Report details University’s economic impact on region, state
by Emily Aronson
Princeton University is a major economic force in the region and state, boosting the New Jersey economy by more than $1 billion through construction activity, purchases of goods and services, taxes, visitor and student spending, and other financial contributions.
The economic value of the University to its neighboring communities, Mercer County and the state of New Jersey is detailed in a new report, “Education and Innovation, Enterprise and Engagement: The Impact of Princeton University.” It is the first time the University commissioned a comprehensive study to assess its direct and indirect financial impacts across the state.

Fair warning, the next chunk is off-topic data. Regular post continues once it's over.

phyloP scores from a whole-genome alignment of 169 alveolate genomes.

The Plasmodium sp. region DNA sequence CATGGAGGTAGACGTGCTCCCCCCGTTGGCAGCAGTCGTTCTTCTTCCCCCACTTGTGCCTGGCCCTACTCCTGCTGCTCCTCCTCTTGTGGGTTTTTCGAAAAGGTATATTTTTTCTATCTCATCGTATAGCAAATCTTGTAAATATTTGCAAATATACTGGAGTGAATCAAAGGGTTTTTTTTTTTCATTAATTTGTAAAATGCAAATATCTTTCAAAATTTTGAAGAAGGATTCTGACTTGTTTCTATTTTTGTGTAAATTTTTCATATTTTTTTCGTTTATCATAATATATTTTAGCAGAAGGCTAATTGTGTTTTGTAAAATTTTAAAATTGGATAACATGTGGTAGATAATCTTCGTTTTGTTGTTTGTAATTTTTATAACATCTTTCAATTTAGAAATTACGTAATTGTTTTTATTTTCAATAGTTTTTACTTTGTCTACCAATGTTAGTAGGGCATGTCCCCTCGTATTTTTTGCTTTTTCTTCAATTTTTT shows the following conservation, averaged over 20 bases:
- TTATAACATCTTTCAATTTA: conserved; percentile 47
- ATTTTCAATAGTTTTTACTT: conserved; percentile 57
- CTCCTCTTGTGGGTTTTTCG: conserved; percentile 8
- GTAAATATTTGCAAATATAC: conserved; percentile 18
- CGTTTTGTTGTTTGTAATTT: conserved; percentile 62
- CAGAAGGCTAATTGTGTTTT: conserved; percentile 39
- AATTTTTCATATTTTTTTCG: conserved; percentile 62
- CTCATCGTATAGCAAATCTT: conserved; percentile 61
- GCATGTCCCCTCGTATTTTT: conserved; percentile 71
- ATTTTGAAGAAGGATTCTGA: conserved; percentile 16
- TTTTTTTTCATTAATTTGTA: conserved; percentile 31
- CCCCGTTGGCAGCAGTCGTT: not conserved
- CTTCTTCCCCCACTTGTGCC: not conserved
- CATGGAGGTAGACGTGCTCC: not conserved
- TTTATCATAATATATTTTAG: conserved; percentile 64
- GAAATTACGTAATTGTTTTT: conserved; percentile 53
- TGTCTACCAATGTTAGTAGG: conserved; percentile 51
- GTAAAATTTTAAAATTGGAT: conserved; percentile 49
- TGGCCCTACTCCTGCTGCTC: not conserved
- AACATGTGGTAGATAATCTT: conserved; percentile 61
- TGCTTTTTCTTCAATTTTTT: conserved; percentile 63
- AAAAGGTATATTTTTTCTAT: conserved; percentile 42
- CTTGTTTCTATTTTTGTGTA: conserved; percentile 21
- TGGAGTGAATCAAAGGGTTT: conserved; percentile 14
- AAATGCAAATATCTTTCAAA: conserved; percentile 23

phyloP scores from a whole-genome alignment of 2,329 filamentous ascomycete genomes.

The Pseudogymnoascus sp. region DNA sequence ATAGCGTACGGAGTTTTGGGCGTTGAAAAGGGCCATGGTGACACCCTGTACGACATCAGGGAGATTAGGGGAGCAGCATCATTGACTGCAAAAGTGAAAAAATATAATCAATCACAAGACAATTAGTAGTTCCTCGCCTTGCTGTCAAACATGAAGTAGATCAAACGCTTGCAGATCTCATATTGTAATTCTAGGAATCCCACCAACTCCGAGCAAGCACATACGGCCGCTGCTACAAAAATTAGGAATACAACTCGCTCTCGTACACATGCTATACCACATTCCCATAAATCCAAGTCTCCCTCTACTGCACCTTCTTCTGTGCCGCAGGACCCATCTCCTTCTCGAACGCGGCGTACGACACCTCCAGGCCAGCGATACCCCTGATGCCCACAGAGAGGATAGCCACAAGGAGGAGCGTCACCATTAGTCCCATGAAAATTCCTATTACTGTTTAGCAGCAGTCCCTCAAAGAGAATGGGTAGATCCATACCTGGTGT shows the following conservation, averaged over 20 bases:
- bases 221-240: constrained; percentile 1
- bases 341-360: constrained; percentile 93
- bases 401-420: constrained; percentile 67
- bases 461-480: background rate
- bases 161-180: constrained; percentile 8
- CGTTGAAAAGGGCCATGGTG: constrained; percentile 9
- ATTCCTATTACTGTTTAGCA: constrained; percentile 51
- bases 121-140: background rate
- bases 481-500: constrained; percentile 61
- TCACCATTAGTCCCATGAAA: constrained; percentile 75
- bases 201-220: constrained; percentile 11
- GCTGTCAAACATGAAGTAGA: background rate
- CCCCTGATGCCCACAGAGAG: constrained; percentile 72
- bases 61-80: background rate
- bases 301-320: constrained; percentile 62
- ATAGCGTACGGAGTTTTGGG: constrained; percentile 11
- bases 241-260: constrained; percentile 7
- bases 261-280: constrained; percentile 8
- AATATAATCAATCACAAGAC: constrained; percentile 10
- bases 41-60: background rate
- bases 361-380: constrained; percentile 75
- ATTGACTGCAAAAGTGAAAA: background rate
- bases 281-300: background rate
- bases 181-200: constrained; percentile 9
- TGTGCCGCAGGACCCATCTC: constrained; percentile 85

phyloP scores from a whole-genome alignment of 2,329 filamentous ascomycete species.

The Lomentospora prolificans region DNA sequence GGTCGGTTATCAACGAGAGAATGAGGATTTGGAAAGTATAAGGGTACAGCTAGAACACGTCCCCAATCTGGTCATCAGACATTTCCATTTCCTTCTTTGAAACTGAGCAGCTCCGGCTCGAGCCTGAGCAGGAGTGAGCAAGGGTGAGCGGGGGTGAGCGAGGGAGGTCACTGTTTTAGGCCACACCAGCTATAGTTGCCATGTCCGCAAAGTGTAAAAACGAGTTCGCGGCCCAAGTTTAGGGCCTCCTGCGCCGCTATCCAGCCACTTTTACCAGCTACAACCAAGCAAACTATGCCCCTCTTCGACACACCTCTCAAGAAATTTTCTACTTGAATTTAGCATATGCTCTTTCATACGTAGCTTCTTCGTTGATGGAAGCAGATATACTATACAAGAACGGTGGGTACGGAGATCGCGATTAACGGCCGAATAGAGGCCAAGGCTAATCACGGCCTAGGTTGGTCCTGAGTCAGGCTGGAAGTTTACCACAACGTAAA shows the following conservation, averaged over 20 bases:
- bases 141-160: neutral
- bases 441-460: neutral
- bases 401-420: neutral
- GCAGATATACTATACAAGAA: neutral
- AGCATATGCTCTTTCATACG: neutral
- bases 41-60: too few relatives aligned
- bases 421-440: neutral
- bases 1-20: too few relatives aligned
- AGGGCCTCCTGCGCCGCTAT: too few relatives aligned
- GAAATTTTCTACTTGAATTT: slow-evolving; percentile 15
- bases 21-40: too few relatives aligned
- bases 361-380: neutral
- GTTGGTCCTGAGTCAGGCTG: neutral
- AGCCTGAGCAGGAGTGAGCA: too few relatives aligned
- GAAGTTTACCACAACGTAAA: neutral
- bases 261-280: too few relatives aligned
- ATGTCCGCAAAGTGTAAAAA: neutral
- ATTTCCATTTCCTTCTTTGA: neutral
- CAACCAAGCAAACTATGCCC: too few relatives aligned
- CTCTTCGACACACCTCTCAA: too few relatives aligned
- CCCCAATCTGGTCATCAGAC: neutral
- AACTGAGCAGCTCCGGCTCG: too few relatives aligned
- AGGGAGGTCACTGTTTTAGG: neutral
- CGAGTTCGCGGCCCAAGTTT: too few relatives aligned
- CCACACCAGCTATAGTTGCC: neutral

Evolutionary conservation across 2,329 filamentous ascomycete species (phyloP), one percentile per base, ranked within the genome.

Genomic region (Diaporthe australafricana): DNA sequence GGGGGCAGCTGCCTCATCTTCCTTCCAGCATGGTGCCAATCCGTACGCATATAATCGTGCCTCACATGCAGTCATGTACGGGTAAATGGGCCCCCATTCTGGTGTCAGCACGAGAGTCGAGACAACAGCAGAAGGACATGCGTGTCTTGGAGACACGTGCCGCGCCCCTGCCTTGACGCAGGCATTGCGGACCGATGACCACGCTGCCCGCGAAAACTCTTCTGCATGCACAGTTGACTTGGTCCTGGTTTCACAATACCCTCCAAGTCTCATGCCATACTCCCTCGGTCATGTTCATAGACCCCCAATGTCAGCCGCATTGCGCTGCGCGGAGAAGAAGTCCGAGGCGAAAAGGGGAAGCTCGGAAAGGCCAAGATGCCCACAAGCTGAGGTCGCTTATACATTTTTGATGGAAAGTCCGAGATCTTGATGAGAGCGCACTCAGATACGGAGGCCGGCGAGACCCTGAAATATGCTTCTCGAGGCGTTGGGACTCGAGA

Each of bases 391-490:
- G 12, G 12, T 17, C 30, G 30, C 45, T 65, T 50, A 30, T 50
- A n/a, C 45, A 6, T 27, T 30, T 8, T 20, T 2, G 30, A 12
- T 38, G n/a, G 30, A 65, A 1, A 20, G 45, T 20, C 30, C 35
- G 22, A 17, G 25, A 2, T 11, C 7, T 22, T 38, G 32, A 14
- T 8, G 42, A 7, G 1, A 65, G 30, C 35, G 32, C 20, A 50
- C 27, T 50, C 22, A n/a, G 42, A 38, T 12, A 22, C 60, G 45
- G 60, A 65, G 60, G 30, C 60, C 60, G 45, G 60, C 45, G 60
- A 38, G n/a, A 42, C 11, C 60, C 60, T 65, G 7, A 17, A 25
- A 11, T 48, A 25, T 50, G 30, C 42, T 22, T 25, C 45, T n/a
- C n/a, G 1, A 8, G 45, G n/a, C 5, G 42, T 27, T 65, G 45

“As we continue to explore ways in which the University can contribute even more to the economic vitality of the community, county and state, we felt it was important to have a thorough understanding of the role the University already plays,” said Robert Durkee, the University’s vice president and secretary. “Princeton not only enriches the intellectual, cultural and civic life of the area, but it is also a stable source of jobs, expenditures and other economic activity.”
The study, conducted by the New York-based independent consulting firm Appleseed, evaluated the University’s overall financial impact in the fiscal year ending June 30, 2007. During that time, Princeton directly and indirectly accounted for $833 million in economic activity and 8,951 full-time jobs in Mercer County, and $1.09 billion in economic activity and 10,655 full-time jobs in New Jersey.